There was a slight hiccup in the mid-1980's when Mr George's brother and sister wanted to sell their shares in the company, but, with a great deal of tribulation, Mr George managed to raise a bank loan to buy his siblings out, so retaining control within the family and continuing his own father's philosophy of care and respect for their friends - the staff at the brewery; the tenants in their pubs and the consumers of their ales.
One day at the height of the troubles in July 1986, Mr George headed south. He didn't quite make it to London where, on that day, a Sarah Ferguson was getting married to a certain Andrew Windsor. In formal morning suit, complete with top hat, he stopped at Midsummer Common in Cambridge and marked the day by opening the 1986 Cambridge Beer Festival with due ceremony.
Three weeks later, he was in Brighton for the Great British Beer Festival where Bateman's XXXB was declared CAMRA's National"Beer of the Year". I had the pleasure of increasing his delight by telling him that his Dark Mild had been awarded Beer of the Cambridge Festival, with XXXB being Champion Strong Beer.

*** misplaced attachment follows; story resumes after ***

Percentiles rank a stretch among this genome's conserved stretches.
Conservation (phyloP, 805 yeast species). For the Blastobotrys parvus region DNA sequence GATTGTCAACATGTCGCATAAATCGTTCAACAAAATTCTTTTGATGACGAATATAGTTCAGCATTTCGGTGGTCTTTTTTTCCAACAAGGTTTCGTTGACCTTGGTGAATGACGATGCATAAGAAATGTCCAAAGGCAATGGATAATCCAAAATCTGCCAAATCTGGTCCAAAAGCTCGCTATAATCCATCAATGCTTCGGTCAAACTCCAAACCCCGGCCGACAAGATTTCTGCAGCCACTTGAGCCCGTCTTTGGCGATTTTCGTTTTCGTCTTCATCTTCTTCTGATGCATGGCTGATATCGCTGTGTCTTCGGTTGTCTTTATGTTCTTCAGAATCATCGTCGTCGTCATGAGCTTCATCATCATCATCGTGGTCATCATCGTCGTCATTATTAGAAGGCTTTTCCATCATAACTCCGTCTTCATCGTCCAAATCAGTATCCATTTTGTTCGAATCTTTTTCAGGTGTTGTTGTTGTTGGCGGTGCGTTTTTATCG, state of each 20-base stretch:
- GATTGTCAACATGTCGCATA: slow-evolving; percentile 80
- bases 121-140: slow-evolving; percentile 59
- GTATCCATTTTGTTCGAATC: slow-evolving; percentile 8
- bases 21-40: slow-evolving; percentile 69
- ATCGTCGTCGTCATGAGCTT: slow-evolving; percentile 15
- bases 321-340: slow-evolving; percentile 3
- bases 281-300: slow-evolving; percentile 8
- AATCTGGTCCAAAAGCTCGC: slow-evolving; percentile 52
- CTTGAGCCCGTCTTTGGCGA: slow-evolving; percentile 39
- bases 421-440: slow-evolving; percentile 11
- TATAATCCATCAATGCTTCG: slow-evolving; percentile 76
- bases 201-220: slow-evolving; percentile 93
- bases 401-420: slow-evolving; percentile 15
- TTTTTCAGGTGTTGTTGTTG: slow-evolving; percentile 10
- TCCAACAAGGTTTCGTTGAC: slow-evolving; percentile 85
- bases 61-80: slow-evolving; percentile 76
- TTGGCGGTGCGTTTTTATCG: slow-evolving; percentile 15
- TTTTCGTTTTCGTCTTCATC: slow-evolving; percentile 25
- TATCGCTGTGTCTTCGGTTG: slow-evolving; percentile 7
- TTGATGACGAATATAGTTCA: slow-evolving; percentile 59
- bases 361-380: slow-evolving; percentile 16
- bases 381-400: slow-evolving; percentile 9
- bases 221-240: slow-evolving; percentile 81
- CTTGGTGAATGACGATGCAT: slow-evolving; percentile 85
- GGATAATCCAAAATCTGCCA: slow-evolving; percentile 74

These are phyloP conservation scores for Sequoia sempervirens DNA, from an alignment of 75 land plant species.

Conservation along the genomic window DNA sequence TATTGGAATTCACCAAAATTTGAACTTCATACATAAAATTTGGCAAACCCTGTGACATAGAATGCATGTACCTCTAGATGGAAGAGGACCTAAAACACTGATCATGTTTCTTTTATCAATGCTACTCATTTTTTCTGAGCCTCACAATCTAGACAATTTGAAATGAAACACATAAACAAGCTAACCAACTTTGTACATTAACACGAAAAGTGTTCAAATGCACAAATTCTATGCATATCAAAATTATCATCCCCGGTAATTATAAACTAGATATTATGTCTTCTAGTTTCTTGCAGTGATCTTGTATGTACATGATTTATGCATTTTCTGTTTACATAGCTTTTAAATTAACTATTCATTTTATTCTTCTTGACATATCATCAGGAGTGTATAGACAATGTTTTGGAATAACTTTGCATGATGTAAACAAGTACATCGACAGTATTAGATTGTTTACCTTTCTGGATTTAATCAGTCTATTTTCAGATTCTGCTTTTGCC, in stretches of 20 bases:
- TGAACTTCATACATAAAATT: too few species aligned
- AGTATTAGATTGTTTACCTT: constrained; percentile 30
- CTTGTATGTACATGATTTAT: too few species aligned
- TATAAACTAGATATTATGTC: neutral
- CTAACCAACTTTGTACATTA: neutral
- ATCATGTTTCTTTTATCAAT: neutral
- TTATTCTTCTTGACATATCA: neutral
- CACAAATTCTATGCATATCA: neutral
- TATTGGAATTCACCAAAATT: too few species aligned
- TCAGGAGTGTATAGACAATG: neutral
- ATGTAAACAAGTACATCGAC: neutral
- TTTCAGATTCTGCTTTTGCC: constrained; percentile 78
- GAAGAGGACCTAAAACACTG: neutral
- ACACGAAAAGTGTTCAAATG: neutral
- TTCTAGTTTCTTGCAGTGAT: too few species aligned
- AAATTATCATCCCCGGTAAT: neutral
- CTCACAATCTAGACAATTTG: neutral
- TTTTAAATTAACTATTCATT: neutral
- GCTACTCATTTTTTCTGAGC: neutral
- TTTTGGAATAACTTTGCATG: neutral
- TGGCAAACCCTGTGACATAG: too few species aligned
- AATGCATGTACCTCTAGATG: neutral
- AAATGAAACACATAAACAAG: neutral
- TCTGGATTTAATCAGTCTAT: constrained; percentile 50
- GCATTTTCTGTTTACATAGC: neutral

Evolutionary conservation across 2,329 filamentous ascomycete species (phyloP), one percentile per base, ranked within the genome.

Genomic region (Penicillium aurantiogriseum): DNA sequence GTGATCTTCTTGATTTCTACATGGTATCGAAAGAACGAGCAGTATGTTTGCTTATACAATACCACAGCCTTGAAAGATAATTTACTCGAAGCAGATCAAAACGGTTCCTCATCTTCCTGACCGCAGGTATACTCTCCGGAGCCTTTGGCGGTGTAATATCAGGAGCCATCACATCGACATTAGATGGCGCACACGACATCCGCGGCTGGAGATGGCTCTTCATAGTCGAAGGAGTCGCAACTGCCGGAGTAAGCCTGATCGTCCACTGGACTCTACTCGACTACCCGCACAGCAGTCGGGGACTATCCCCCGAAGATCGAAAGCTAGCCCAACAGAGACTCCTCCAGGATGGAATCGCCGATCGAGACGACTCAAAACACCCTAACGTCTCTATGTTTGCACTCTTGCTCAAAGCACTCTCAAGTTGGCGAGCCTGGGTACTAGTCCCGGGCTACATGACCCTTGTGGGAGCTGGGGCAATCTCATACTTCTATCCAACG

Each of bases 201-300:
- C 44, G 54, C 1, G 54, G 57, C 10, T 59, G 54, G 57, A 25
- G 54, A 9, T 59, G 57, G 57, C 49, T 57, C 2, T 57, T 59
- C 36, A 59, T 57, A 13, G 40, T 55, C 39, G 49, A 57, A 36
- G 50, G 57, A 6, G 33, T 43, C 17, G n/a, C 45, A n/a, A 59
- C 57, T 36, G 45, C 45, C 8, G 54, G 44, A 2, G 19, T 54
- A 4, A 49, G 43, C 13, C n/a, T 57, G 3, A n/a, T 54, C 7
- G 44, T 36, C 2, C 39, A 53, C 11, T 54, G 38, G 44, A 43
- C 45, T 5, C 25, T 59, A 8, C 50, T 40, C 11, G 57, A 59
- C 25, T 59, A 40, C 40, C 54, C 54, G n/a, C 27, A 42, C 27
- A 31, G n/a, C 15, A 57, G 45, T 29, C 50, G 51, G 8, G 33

His beers have since won many more awards for their quality and taste - a tradition which will continue with his next generation and with his own values.
Mr George leaves a thriving family business in the care of his son, Mr Stuart, and his daughter, Mrs Jaclyn (who was a member of Cambridge CAMRA Branch when she worked at Addenbrookes before joining the family firm), as Directors, and grandchildren to form the fifth generation of the dynasty which Mr George brought across to the 21st Century. We look forward to enjoying the produce of George Bateman & Grandchildren's mash tuns for many more years to come.